A teenager locking down a summer job as a lifeguard used to be a big deal.

But this summer, several parks and recreation departments and YMCA's across the country are reporting a shortage of lifeguards. And an improving economy may be playing a big role.

The Ridge Road swimming pool in Raleigh, N.C. is packed. There are easily 200 people here competing in a swim meet, some of them as young as 5 years old.

A picture of the Fishing Pier at Ocean Isle Beach, NC.
Pubdog / Wikipedia

It’s National Rip Current Awareness Week. 

Rip currents killed at least seven people along the North Carolina coast last year, according to the National Weather Service.

Spencer Rogers is a specialist on shore erosion for North Carolina Sea Grant.  He says rip currents are a natural phenomenon that happen when narrow currents of water flow away from the coast.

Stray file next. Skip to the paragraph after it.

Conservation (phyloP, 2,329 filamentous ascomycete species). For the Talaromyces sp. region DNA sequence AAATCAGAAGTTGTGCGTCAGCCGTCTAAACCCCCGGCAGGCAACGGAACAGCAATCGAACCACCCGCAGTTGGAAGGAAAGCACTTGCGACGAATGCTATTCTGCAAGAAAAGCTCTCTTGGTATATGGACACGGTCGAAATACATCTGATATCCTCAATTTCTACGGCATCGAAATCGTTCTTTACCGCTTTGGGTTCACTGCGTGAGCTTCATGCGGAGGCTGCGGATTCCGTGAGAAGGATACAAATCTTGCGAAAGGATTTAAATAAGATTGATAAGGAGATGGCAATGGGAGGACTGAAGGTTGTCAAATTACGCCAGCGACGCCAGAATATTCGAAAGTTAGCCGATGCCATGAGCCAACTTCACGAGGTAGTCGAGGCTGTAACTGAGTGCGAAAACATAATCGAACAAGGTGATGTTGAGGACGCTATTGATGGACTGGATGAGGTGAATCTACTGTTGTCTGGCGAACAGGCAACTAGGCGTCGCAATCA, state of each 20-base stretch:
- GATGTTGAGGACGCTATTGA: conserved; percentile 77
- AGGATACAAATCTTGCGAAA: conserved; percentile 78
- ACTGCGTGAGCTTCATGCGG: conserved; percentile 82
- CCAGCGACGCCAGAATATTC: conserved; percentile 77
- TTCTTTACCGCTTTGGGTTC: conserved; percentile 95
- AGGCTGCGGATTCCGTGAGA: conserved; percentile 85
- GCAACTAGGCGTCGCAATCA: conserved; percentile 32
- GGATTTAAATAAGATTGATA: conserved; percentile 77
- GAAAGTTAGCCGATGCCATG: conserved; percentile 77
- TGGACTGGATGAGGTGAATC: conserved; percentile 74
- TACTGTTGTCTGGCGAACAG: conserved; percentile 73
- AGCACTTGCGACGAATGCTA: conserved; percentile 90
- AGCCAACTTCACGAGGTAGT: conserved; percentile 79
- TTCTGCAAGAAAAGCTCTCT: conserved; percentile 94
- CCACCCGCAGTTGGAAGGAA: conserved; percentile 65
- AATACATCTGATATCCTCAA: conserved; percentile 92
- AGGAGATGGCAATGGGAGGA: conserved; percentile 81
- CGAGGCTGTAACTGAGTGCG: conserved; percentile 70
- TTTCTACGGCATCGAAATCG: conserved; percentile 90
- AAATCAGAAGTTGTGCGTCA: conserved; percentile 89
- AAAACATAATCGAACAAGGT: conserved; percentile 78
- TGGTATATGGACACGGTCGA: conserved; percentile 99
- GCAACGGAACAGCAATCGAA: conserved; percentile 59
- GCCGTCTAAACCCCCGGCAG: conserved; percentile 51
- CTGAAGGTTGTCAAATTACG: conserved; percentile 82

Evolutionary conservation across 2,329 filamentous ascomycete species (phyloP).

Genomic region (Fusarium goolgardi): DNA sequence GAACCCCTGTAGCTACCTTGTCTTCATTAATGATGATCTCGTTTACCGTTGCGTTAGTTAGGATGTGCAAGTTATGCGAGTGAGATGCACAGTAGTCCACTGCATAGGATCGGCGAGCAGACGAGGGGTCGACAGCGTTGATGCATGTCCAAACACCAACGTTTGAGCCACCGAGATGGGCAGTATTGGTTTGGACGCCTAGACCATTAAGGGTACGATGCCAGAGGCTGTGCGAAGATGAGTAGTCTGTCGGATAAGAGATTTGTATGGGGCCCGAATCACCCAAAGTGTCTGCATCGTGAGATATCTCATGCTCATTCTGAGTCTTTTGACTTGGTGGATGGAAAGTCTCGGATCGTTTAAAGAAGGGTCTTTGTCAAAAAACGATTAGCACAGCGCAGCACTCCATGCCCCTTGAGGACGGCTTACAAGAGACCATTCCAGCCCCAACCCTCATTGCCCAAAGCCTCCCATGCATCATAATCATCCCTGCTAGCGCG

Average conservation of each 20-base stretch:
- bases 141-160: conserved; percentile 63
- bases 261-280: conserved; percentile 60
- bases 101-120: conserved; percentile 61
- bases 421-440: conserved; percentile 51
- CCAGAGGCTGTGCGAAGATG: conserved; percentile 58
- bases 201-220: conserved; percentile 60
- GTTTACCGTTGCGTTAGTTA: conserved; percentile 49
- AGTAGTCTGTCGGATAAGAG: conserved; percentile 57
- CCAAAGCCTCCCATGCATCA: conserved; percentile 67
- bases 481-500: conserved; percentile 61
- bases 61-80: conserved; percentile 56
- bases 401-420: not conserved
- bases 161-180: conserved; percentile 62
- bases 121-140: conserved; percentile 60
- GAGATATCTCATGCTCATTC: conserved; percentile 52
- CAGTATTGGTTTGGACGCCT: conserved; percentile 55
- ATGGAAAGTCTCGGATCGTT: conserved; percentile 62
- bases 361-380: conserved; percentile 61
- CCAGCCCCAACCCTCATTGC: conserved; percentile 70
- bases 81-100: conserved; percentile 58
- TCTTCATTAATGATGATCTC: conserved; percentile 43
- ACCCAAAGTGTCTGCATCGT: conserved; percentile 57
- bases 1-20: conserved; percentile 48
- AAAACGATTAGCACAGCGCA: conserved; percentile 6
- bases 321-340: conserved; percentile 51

A beach swimmer on the Carolina coast. Officials warn of strong rip tide currents.
Billy Hathorn, Creative Commons

Safety officials on the coast are trying to make beachgoers more aware of rip currents. Those are the narrow channels of waves that can pull swimmers dangerously far offshore. Signs along North Carolina’s coastline advise visitors to ‘Break the Grip of the Rip.’

Spencer Rogers is with the governmental research organization North Carolina Sea Grant. He estimates that rip currents account for 80 percent of drowning and says the currents happen almost every day on North Carolina beaches, but are not always dangerous.

Erika Braun
Erika Braun

The U.S. Olympic swimming trials are underway in Omaha, Nebraska, and several North Carolinians have already qualified for the Olympic team headed to London this summer. Among the competitors in the trials' final days will be Raleigh's Erika Braun. She's one of only four swimmers in the country age 40 or older to qualify for the trials.